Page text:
Their living room didn’t just seem bigger than the photos on Zillow that had led them to make a $559,000 offer after 24 hours in Montana, a place they had never been. The 2,300-square-foot house was twice the size of the two-bedroom condo they sold in Brentwood, Calif., before packing their cars and driving 16 hours northeast, released from the confines of the coronavirus pandemic and the jobs Robert had grown to hate and Valentina had lost.
This was the 19th walk-through their broker, Charlotte Durham, had done for out-of-state clients since Montana’s virus shutdown ended in late April and its real estate market flipped into hyperdrive. Buyers fleeing New York, Los Angeles and other densely populated U.S. cities say they want to leave the coronavirus clusters and social justice unrest behind.
Even as the state’s fierce winter looms, the transplants are pushing house prices to record levels. Some are offering millions of dollars in cash for houses and land they have seen only on the Internet.
“They were like, ‘We’re hoping we love it!’ ” Durham recalled on a late-summer morning as the Carders nodded in agreement.
Montana has remained a mystery to most Americans, even though it boasts some of the most magnificent scenery in the West. But as the pandemic has taken hold across the United States, what once were rural outposts here have turned into boomtowns.
These arrivals are not just tourists visiting Yellowstone National Park or looking for a wilderness vacation. This is a stampede of transplants descending in Porsche Cayennes and Teslas with cash offers. It’s multimillionaires grabbing up luxury ranches to serve as second or third homes. It’s buyers with more modest resources looking for a way out. It’s city dwellers seeking bare land in Montana’s wilderness to serve as insurance policies for America’s uncertain future.
But the virus they are fleeing has been spiking here, too. Along with the neighboring Dakotas, Montana has one of the worst per capita outbreaks in the country. The state’s coronavirus infections have risen precipitously in recent weeks, with a seven-day rolling average of 58 new reported cases per 100,000 residents, the third-highest rate in the United States. The total number of confirmed cases and deaths remains low — fewer than 24,000 cases and 241 deaths — but nearly 3,800 of those cases and 10 percent of the deaths were reported in the past week.
“We still have way fewer cases than most places and lots of wide-open space,” said Durham, 31. “It’s way better here than where people are coming from.”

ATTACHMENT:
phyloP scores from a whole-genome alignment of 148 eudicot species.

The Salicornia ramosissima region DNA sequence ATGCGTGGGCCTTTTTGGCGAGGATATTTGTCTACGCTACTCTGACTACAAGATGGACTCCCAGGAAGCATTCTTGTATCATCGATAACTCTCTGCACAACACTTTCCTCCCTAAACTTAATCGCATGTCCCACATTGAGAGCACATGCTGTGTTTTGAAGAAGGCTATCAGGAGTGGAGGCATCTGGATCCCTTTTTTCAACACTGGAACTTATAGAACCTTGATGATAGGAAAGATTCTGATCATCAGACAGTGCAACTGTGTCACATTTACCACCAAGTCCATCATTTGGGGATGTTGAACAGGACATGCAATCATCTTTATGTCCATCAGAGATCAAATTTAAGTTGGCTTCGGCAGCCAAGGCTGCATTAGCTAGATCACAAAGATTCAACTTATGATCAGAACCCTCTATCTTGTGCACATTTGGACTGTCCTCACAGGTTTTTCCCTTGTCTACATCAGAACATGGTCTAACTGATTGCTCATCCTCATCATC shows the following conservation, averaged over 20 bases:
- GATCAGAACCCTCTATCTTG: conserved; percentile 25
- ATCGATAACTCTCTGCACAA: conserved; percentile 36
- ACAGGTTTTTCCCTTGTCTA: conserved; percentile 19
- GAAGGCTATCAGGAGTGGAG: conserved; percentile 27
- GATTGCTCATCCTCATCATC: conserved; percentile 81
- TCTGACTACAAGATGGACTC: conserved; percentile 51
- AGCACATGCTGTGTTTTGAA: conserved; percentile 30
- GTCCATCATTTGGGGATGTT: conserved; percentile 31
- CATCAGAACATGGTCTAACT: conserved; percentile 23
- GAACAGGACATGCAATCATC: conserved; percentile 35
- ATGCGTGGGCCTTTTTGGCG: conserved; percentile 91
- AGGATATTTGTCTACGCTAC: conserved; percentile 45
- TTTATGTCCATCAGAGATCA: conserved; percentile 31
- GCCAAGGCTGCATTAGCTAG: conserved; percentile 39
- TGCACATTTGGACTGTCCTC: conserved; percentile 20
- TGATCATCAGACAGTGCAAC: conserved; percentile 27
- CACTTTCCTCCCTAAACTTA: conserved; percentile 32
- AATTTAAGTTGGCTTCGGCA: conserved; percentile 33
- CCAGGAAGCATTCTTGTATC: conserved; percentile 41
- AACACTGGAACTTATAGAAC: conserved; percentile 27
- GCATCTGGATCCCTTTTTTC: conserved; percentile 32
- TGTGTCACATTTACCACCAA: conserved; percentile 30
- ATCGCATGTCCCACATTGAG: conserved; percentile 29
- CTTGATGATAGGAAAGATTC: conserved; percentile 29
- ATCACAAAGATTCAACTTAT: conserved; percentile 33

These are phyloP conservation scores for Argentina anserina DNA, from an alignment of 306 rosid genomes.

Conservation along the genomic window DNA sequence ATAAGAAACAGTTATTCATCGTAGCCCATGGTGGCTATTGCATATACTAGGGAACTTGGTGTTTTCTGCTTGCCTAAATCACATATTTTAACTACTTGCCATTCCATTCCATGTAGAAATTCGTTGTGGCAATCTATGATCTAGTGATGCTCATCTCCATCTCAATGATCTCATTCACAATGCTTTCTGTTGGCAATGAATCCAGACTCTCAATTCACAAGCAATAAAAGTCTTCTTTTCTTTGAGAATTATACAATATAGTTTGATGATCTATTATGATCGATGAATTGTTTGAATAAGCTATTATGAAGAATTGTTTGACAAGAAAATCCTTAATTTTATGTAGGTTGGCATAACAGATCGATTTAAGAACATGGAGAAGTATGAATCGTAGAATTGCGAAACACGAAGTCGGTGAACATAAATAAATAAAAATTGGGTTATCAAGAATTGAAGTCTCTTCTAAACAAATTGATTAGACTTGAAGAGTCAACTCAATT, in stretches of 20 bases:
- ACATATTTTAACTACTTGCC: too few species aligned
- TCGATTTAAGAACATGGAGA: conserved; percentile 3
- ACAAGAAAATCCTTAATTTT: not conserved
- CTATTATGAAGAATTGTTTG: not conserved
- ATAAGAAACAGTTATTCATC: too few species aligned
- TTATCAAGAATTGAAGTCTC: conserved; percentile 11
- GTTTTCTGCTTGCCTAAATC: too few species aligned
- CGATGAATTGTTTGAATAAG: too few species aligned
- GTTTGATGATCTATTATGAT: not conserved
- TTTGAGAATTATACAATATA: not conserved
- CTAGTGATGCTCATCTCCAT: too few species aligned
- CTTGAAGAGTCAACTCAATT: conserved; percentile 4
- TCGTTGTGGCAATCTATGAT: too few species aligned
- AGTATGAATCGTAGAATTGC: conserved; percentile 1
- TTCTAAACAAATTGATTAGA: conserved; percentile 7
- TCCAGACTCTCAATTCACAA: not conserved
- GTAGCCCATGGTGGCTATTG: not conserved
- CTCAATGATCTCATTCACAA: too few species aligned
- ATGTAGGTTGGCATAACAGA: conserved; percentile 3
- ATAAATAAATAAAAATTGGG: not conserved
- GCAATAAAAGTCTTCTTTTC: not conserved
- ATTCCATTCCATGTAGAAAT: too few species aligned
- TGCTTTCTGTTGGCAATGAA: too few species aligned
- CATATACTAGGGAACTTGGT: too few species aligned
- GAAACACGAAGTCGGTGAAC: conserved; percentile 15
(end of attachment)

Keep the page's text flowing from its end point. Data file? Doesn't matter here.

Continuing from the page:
The new infections have overwhelmed jails and health-care clinics in some communities and led to suspicions that outsiders are bringing the virus with them. But Gov. Steve Bullock (D) and health authorities said last week that out-of-state visitors account for fewer than 5 percent of Montana’s new cases.
“This is coming from us, to us,” said Sarah Stewart, a family physician at St. Vincent’s hospital in Billings, which serves the city and the Eastern Montana region.
Sportsmen have long revered Montana, casting flies for the world-class trout in its rivers and hunting deer and elk on its snow-capped mountain passes. A century ago, the state’s mines and forests provided jobs to immigrants from Northern Europe. In the 1990s, moviegoers glimpsed its sun-dappled rivers and towering firs in Robert Redford’s adaptation of the Norman Maclean memoir “A River Runs Through It,” and a generation of retirees and environmentalists put down roots to smell the sagebrush for themselves.
Silicon Valley tech workers put southwest Montana on the map a few years ago, as they sought an alternative to ever-pricier towns such as Aspen and Vail in Colorado and the Jackson Hole region in Wyoming. They’re taking advantage of the wide-open spaces at Big Sky, a ski resort in the midst of a building boom 40 miles south of Bozeman. The transplants work remotely and commute from a growing airport with more hangars for private jets than commercial carriers.
Downtown Bozeman remade itself with craft breweries, gluten-free bakeries and high-end galleries displaying frontier art. Soon a derisive nickname followed: Bozeangeles.
The newest migrants are different. They’re escaping fear, of the pandemic and of the social justice marches they believe are bringing violence to their door. Montana can bring them back in time.
The state is open for business. Interest rates are hovering below 3 percent. The mask police lie low. In a hyper-divided country, Montana’s politics are balanced. Its demographics less so, but that is part of the appeal for many who are coming here.
“We are 98 percent Caucasian,” said Candace Carr Strauss, chief executive of the Big Sky Chamber of Commerce, figuratively describing Montana’s lack of racial diversity.
The state is 89 percent White, according to the U.S. Census Bureau.
“We haven’t, thankfully, seen a lot of the unrest other places have seen,” she said. “Our protests have been peaceful and inclusive. And while we are mostly homogenous, we welcome diversity.”